Caltrans plans for summer 2020 start of Highway 174 widening project | TheUnion.com

Caltrans plans for summer 2020 start of Highway 174 widening project

John Orona
Staff Writer

Some people fear the picturesque commute down Highway 174, with its lush tree-lined drive and winding views, is being threatened in a saga that some Nevada County residents feel is an example of senseless bureaucracy and government overreach.

The journey began after three highway deaths in the span between 2009 and 2011 triggered a mandatory investigation into potential safety issues on the highway. It appears it’ll end with the widening of a 1.9-mile stretch of road its opponents say will destroy the scenic landscape.

A report generated by the investigation found that the state route was dangerous and recommended a leveling, both vertical and horizontal, as well as widening the lanes to 12 feet, widening the shoulders to 8 feet and adding a 20-foot “clear recovery zone” on both sides of the highway between Maple Way and You Bet Road.

Caltrans currently is finalizing agreements with property owners whose land they had to buy in order to clear trees and make room for the road widening. They expect the purchasing of 32 parcels of land and clearing of 550 trees to be complete by summer 2020, when construction will begin.

According to Caltrans, the changes would make the highway more friendly to bicycle and pedestrian traffic, and give motorists an opportunity to recover from errant driving or pull over in an emergency.

“If there’s an increased incidence in collisions on any of the highways, if we’re seeing lots of collisions or lots of fatalities, it will prompt us to do a safety project,” said Raquel Borrayo, Caltrans District 3 public information officer. “This Highway 174 project is a safety project because we did see a high incidence of run-off road collisions and there was a fatality, so we’re just trying to improve a lot of the curves in that area so they’re not as harsh and people can travel more safely.”

Opposition

Some county residents believe Caltrans is cherry-picking data and only looking at a narrow time frame that presents an inaccurate picture of the dangers faced on the highway. According to the group Save Hwy 174, a coalition of county residents and affected property owners opposing the project, when examining a 12-year period between 2005 and 2017, the highway is no more dangerous than average.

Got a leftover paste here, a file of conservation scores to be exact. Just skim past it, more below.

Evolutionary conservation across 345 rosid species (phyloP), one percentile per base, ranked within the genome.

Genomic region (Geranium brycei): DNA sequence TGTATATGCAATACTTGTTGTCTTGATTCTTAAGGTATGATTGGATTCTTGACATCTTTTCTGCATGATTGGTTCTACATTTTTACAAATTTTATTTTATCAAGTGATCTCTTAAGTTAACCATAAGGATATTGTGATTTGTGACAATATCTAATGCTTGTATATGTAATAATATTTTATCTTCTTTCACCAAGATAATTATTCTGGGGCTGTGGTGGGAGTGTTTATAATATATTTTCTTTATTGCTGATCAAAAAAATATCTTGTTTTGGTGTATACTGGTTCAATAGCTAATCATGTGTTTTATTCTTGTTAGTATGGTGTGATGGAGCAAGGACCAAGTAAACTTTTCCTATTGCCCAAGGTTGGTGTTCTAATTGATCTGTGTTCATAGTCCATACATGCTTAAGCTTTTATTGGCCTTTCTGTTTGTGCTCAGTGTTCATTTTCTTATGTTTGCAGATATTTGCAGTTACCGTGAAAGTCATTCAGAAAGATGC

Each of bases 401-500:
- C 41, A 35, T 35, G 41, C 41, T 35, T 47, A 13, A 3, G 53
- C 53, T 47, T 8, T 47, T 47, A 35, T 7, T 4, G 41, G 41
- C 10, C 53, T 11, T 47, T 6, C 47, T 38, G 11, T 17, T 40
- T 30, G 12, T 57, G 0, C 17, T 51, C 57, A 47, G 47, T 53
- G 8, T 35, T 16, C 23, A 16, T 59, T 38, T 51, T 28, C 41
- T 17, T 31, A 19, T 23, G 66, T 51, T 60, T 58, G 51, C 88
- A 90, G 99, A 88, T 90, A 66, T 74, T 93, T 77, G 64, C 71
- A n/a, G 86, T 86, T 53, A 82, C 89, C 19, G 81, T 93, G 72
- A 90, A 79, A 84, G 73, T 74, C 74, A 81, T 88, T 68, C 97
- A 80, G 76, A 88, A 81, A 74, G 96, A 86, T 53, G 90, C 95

The group says although the highway can be dangerous, the agency’s concerns are misplaced.

“No one wants it stopped,” said Phil Carville, a member of the group. “We just want it more community-focused and to actually make sense.”

The group said the more than $28 million price tag for the project would be better used for many small projects to mitigate safety issues up and down the entire highway, instead of just the 1.9-mile section Caltrans is working on.

From the state’s perspective, Caltrans was obligated to do something to mitigate the risk, once the report determined the stretch of roadway wasn’t safe. Otherwise it would be liable for any additional injuries or deaths.

While originally the Nevada County Board of Supervisors felt the state was not being responsive to community needs, passing a 2017 resolution to that effect, District 1 Supervisor Heidi Hall, whose district includes the project, feels it’s been more accommodating as dialogue has increased.

“We’ve been very engaged with Caltrans and the Save Hwy 174 group, and we’ve gotten them to make significant changes,” Hall said. “It’s not as much as we would like and not as much as some of my constituents would like, but we have gotten them to move off their original plan. We have no formal authority to make them do anything and that’s important, but I know it’s not going to be enough to please everyone.”

Despite public concerns that the state agency is not listening, in the last Nevada County Transportation Commission meeting, Caltrans was able to address the group’s concerns that were outlined in the board resolution, such as not widening the road as much as originally proposed and doing away with an overhead light on one of the intersections.

“They did add last minute a whole bunch of things they never intimated they would that the group had been asking for years,” Carville said. “They addressed point by point everything that was made in the Board of Supervisors resolution, but it took them basically two years to do it. For the first time, they actually made a halfway decent presentation.”

Contact Staff Writer John Orona at jorona@theunion.com or call 530-477-4229.


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